Well meaning people still say unnecessary things
By Matthew Fraser, Opinions Editor
These decisions are not meant to be dragged into the political arena at all. If anything, the fact that this has become such a political divide should be evidence of the hubris of those who feel they must use the government to control others.
By now, most people have seen that there are certain things you just can’t talk about.
Many high-profile cancellations have made it clear that certain ideas are considered unacceptable or at least hazardous to one’s career. When JK Rowling tweeted her now infamous comments on transgenderism this was documented by the media response and fan backlash. Mario Lopez was roundly criticized and condemned for his skeptical comments about children transitioning and Richard Dawkins has recently had his “Humanist of the Year” award stripped for comments he made on the same subject. Clearly, this is a conversation where one side is seen as right and humane and the other is wrong if not evil.
But in the process of rushing forward to defend and always protect against the truly hateful attacks against transgender people, it seems the movement has run full tilt in the opposite direction with little regard legitimate caution. Despite this, I have noticed a strange but not at all disheartening thing: there are people who don’t quite agree with the parameters of this conversation though they fully support transgender rights. For some people, kids are just too young to decide on their own as these decisions are too permanent and should not be rushed. This is usually said not with malice but with a somewhat confused air of good will. For a lot of people who have not dedicated time to this debate it’s almost bewildering that someone would say otherwise. Though I have been following the debate for awhile now, I was almost always one of those people who could never shake the unease that things were going too fast.
However, it was not the science or the statistics that forced a shift in my opinion, it came from reading the stories of transgender people recounting their youth and coming of age. I was struck not so long ago by the story of Abby Stein. Stein grew up an ultraorthodox Hasidic Jew in New York; her upbringing was so strict that she did not learn English until the age of 20 despite living in New York her whole life. In a column for the BBC, she recalled a prayer that she used to recite as a child before bed saying: “Holy creator, I’m going to sleep now and I look like a boy. I am begging you, when I wake up in the morning, I want to be a girl.” Clearly, no one can know the totality or diversity of human experiences, but I never really got what was meant by “born in the wrong body” until I read that. The concept of rejecting the physical manifestation of yourself never quite seemed real to me until the image was displayed in such a simple way.
The tragedy of the circumstance was further displayed by a recent Redfish Stream mini documentary on Kenya Cuevas. In it, Cuevas recounts the abuse she suffered at the hands of her own family, driving her into homelessness at the age of nine. She recounts becoming a sex worker the following year and contracting HIV by the age of 13. As she grew older, she began to make close connections with other transgender sex workers and was present at the murder of one of her closest friends. Again, it’s clear to me that experiences of others are almost totally unknowable, but they are certainly no less real.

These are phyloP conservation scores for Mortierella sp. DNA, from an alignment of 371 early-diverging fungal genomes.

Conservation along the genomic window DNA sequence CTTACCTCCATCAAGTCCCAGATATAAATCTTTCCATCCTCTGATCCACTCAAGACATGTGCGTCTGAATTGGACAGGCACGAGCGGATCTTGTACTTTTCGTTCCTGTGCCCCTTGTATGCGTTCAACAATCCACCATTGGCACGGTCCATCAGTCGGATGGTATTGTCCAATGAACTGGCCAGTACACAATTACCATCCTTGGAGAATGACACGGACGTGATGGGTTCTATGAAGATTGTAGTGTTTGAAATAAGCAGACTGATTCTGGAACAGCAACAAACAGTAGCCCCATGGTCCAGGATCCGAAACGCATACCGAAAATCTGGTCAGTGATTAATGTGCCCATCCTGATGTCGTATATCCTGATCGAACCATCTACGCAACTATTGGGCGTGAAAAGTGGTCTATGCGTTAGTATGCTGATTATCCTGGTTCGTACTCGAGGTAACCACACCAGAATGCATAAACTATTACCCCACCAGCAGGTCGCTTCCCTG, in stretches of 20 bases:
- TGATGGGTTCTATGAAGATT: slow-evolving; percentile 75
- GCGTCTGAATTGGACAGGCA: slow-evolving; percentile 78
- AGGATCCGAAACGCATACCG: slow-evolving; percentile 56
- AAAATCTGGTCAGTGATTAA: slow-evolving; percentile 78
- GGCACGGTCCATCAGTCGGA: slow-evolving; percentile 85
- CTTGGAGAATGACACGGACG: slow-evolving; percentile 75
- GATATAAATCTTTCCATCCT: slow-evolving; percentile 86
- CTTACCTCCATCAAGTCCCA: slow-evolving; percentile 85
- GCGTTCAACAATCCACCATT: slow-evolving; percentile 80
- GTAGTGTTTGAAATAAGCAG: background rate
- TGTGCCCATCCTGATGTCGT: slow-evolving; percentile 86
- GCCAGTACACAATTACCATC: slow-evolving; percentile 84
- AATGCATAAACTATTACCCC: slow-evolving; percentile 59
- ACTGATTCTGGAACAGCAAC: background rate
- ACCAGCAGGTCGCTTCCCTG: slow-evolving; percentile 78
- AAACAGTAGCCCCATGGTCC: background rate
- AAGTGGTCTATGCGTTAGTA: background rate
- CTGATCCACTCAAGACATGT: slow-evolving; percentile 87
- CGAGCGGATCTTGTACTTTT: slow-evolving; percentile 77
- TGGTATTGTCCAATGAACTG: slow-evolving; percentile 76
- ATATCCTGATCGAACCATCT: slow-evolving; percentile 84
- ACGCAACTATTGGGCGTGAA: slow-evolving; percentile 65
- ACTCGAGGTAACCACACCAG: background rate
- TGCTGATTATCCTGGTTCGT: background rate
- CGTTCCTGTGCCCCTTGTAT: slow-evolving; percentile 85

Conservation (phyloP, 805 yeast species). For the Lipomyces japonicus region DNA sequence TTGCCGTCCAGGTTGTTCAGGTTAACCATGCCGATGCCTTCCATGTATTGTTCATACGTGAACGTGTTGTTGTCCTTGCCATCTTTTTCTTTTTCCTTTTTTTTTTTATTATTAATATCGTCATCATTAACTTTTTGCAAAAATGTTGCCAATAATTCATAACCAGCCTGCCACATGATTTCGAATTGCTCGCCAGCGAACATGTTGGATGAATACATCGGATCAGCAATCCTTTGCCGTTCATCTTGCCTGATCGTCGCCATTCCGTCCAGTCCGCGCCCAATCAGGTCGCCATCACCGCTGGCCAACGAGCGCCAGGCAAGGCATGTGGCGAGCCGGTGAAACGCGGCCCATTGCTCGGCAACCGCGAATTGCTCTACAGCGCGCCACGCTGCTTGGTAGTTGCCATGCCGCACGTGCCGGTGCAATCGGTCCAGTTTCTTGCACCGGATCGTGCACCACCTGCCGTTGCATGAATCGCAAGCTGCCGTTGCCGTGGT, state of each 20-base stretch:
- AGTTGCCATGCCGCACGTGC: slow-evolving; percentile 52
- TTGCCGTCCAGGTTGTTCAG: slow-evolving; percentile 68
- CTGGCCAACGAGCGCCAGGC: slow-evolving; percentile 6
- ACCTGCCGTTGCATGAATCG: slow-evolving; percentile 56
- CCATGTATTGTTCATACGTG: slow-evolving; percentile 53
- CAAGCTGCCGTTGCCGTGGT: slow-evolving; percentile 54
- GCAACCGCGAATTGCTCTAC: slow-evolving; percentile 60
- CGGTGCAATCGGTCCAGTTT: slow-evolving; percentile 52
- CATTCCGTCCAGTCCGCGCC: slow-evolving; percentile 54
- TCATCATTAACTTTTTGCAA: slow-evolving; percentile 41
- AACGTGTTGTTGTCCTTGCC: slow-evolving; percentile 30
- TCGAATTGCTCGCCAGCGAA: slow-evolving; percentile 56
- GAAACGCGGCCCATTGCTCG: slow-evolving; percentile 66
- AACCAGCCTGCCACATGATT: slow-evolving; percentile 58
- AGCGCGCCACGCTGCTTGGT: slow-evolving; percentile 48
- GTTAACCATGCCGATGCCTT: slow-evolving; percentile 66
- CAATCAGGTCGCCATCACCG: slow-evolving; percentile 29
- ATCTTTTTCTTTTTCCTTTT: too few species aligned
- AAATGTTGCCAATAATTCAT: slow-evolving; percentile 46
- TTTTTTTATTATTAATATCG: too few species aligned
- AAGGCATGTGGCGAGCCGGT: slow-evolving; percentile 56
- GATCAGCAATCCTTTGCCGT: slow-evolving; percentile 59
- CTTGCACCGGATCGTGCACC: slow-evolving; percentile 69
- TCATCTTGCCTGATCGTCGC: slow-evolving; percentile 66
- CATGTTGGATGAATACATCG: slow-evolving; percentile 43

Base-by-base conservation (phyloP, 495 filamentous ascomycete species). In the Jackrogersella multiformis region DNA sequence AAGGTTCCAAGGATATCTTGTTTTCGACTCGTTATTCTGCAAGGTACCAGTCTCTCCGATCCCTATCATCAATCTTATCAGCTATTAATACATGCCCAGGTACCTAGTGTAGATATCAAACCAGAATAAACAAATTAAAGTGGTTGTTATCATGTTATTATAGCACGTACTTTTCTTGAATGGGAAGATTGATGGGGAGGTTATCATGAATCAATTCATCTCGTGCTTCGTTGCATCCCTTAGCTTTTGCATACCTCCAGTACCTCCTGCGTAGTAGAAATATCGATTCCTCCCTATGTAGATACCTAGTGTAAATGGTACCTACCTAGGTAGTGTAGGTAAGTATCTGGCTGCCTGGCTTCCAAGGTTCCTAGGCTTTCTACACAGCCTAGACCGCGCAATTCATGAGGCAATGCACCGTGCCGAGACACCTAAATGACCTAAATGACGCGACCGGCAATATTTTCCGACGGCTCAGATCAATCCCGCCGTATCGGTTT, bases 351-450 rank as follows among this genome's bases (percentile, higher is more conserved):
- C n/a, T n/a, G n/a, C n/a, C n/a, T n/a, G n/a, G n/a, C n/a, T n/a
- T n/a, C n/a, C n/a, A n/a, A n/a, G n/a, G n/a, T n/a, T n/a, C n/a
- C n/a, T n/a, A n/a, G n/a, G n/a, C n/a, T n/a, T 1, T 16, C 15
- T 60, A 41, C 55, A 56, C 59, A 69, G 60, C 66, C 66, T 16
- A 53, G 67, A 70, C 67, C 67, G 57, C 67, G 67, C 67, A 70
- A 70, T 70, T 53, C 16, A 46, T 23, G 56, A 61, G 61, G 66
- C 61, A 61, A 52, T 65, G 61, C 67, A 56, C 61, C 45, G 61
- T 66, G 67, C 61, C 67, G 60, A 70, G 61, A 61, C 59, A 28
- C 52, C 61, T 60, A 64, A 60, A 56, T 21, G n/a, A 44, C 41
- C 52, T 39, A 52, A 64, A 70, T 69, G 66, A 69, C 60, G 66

As I watched the ongoing political developments south of the border, I was shocked to find myself agreeing with Republican governor Asa Hutchinson after he vetoed an anti-trans bill. In an interview with conservative firebrand and Fox News commentator Tucker Carlson, Hutchinson defended his veto by saying that the state need not be involved with the medical decisions concerning a family as Carlson pushed and cajoled, Hutchinson held firm against the accusation that his choice was unconservative. Ultimately (and I’m likely late to this conclusion), Hutchinson is right.
It’s not up to those uninvolved to throw our hats in the ring and demand speaking time. At best, we are only required to consider someone else’s story and protect their freedoms. We need not approve or even argue our disapproval; we can feel whatever, but it was never our choice to begin with. These decisions are not meant to be dragged into the political arena at all. If anything, the fact that this has become such a political divide should be evidence of the hubris of those who feel they must use the government to control others.
Just a few weeks ago, Vancouver was host to a rally decrying transgender rights led by former MP Derek Sloan and the People’s Party of Canada leader Maxime Bernier. Though I understand the ideas of the recent protestors here in this city, their goals seem less to do with protecting children, and more to do with bludgeoning the opposing ideolog. Simultaneously, in a horrifying misuse of power, a Florida law proposed genital inspections to prevent transgender children from competing in sports with similar laws being proposed in other Conservative-led states. Any proposition that requires an official to inspect children’s genitalia for sporting events can’t be seen as anything but disgusting. Still, people should be able to say that which they wish no matter how disagreeable it may be, however, using the government to push these acts must remain out of bounds.
Unfortunately, for society to work we must tolerate a level of intolerance despite are strongest urges not to. I doubt that this debate will cease to be any less contentious anytime soon, but its worth at least separating the truly transphobic from the well-meaning expressing concerns where they have no involvement. We may never be able to get a consensus on this issue but moving it out of the political arena will likely be the best we can hope for.